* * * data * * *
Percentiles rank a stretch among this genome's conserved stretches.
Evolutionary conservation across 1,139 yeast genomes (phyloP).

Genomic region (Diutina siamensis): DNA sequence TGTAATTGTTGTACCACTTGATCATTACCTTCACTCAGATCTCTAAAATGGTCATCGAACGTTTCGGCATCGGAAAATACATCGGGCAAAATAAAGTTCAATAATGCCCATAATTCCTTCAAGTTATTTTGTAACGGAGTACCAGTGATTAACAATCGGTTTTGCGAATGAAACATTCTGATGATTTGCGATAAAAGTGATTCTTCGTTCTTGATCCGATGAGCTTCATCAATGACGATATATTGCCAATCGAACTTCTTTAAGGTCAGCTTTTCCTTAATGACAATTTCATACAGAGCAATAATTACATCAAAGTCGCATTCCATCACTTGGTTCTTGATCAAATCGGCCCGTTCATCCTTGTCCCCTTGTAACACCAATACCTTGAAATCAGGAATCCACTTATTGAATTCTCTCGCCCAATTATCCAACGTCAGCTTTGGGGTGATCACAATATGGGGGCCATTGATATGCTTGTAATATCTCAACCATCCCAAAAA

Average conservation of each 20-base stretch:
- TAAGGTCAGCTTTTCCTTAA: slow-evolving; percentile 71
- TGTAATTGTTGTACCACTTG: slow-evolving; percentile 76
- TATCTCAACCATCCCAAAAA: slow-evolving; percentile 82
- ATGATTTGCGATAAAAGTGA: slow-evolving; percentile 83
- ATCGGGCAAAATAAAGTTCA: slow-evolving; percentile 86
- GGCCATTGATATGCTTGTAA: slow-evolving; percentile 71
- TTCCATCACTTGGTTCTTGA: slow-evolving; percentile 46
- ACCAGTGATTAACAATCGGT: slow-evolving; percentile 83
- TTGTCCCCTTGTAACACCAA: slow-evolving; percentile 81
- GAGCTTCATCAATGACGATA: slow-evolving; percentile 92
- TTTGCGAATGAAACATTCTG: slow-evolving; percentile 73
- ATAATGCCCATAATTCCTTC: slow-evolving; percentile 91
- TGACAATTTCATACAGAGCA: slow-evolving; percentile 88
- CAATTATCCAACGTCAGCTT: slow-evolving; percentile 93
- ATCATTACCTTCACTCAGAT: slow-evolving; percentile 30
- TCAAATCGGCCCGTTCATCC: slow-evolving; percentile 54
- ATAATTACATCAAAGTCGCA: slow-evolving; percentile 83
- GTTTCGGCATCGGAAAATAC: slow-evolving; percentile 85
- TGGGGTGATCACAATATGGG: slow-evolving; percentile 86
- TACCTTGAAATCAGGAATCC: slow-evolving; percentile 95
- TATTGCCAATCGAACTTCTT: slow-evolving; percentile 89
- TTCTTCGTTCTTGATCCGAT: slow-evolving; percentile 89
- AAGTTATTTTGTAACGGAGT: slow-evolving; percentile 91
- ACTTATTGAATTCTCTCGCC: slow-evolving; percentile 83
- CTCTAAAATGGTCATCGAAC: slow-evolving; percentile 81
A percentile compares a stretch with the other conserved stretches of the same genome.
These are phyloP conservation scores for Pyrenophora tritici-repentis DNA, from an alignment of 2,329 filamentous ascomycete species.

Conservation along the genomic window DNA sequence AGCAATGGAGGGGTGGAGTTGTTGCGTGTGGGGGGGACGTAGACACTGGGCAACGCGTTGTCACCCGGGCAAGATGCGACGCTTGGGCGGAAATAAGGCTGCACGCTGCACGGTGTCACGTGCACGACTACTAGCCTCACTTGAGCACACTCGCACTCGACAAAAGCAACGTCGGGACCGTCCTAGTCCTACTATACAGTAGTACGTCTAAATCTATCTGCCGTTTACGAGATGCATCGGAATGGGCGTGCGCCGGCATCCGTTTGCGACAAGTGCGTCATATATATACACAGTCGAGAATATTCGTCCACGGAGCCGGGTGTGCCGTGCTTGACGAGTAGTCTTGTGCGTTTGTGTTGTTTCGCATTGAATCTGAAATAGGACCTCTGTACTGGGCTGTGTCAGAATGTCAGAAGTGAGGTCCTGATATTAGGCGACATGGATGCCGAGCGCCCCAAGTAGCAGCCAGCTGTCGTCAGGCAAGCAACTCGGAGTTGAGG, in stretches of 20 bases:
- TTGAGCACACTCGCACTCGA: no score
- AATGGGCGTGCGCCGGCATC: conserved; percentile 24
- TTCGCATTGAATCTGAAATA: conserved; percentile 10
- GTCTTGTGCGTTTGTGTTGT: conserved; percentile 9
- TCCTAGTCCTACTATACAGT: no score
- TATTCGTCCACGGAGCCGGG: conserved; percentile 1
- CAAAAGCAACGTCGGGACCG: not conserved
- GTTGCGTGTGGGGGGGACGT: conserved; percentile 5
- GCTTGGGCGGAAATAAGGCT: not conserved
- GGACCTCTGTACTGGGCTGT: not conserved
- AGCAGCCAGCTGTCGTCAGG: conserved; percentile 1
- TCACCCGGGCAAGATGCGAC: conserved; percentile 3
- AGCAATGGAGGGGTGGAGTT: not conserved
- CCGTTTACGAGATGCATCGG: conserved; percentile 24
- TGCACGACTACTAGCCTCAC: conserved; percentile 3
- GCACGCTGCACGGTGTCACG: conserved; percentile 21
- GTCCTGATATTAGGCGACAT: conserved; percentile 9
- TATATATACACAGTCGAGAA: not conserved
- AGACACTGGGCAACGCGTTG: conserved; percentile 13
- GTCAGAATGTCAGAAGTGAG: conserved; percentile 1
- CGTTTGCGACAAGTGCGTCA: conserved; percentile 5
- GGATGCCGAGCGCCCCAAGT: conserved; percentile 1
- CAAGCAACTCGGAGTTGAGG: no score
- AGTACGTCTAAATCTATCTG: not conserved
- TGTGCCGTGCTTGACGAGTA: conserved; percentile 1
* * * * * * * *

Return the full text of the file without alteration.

Percentiles rank a stretch among this genome's conserved stretches.
Evolutionary conservation across 1,139 yeast genomes (phyloP).

Genomic region (Diutina siamensis): DNA sequence TGTAATTGTTGTACCACTTGATCATTACCTTCACTCAGATCTCTAAAATGGTCATCGAACGTTTCGGCATCGGAAAATACATCGGGCAAAATAAAGTTCAATAATGCCCATAATTCCTTCAAGTTATTTTGTAACGGAGTACCAGTGATTAACAATCGGTTTTGCGAATGAAACATTCTGATGATTTGCGATAAAAGTGATTCTTCGTTCTTGATCCGATGAGCTTCATCAATGACGATATATTGCCAATCGAACTTCTTTAAGGTCAGCTTTTCCTTAATGACAATTTCATACAGAGCAATAATTACATCAAAGTCGCATTCCATCACTTGGTTCTTGATCAAATCGGCCCGTTCATCCTTGTCCCCTTGTAACACCAATACCTTGAAATCAGGAATCCACTTATTGAATTCTCTCGCCCAATTATCCAACGTCAGCTTTGGGGTGATCACAATATGGGGGCCATTGATATGCTTGTAATATCTCAACCATCCCAAAAA

Average conservation of each 20-base stretch:
- TAAGGTCAGCTTTTCCTTAA: slow-evolving; percentile 71
- TGTAATTGTTGTACCACTTG: slow-evolving; percentile 76
- TATCTCAACCATCCCAAAAA: slow-evolving; percentile 82
- ATGATTTGCGATAAAAGTGA: slow-evolving; percentile 83
- ATCGGGCAAAATAAAGTTCA: slow-evolving; percentile 86
- GGCCATTGATATGCTTGTAA: slow-evolving; percentile 71
- TTCCATCACTTGGTTCTTGA: slow-evolving; percentile 46
- ACCAGTGATTAACAATCGGT: slow-evolving; percentile 83
- TTGTCCCCTTGTAACACCAA: slow-evolving; percentile 81
- GAGCTTCATCAATGACGATA: slow-evolving; percentile 92
- TTTGCGAATGAAACATTCTG: slow-evolving; percentile 73
- ATAATGCCCATAATTCCTTC: slow-evolving; percentile 91
- TGACAATTTCATACAGAGCA: slow-evolving; percentile 88
- CAATTATCCAACGTCAGCTT: slow-evolving; percentile 93
- ATCATTACCTTCACTCAGAT: slow-evolving; percentile 30
- TCAAATCGGCCCGTTCATCC: slow-evolving; percentile 54
- ATAATTACATCAAAGTCGCA: slow-evolving; percentile 83
- GTTTCGGCATCGGAAAATAC: slow-evolving; percentile 85
- TGGGGTGATCACAATATGGG: slow-evolving; percentile 86
- TACCTTGAAATCAGGAATCC: slow-evolving; percentile 95
- TATTGCCAATCGAACTTCTT: slow-evolving; percentile 89
- TTCTTCGTTCTTGATCCGAT: slow-evolving; percentile 89
- AAGTTATTTTGTAACGGAGT: slow-evolving; percentile 91
- ACTTATTGAATTCTCTCGCC: slow-evolving; percentile 83
- CTCTAAAATGGTCATCGAAC: slow-evolving; percentile 81
A percentile compares a stretch with the other conserved stretches of the same genome.
These are phyloP conservation scores for Pyrenophora tritici-repentis DNA, from an alignment of 2,329 filamentous ascomycete species.

Conservation along the genomic window DNA sequence AGCAATGGAGGGGTGGAGTTGTTGCGTGTGGGGGGGACGTAGACACTGGGCAACGCGTTGTCACCCGGGCAAGATGCGACGCTTGGGCGGAAATAAGGCTGCACGCTGCACGGTGTCACGTGCACGACTACTAGCCTCACTTGAGCACACTCGCACTCGACAAAAGCAACGTCGGGACCGTCCTAGTCCTACTATACAGTAGTACGTCTAAATCTATCTGCCGTTTACGAGATGCATCGGAATGGGCGTGCGCCGGCATCCGTTTGCGACAAGTGCGTCATATATATACACAGTCGAGAATATTCGTCCACGGAGCCGGGTGTGCCGTGCTTGACGAGTAGTCTTGTGCGTTTGTGTTGTTTCGCATTGAATCTGAAATAGGACCTCTGTACTGGGCTGTGTCAGAATGTCAGAAGTGAGGTCCTGATATTAGGCGACATGGATGCCGAGCGCCCCAAGTAGCAGCCAGCTGTCGTCAGGCAAGCAACTCGGAGTTGAGG, in stretches of 20 bases:
- TTGAGCACACTCGCACTCGA: no score
- AATGGGCGTGCGCCGGCATC: conserved; percentile 24
- TTCGCATTGAATCTGAAATA: conserved; percentile 10
- GTCTTGTGCGTTTGTGTTGT: conserved; percentile 9
- TCCTAGTCCTACTATACAGT: no score
- TATTCGTCCACGGAGCCGGG: conserved; percentile 1
- CAAAAGCAACGTCGGGACCG: not conserved
- GTTGCGTGTGGGGGGGACGT: conserved; percentile 5
- GCTTGGGCGGAAATAAGGCT: not conserved
- GGACCTCTGTACTGGGCTGT: not conserved
- AGCAGCCAGCTGTCGTCAGG: conserved; percentile 1
- TCACCCGGGCAAGATGCGAC: conserved; percentile 3
- AGCAATGGAGGGGTGGAGTT: not conserved
- CCGTTTACGAGATGCATCGG: conserved; percentile 24
- TGCACGACTACTAGCCTCAC: conserved; percentile 3
- GCACGCTGCACGGTGTCACG: conserved; percentile 21
- GTCCTGATATTAGGCGACAT: conserved; percentile 9
- TATATATACACAGTCGAGAA: not conserved
- AGACACTGGGCAACGCGTTG: conserved; percentile 13
- GTCAGAATGTCAGAAGTGAG: conserved; percentile 1
- CGTTTGCGACAAGTGCGTCA: conserved; percentile 5
- GGATGCCGAGCGCCCCAAGT: conserved; percentile 1
- CAAGCAACTCGGAGTTGAGG: no score
- AGTACGTCTAAATCTATCTG: not conserved
- TGTGCCGTGCTTGACGAGTA: conserved; percentile 1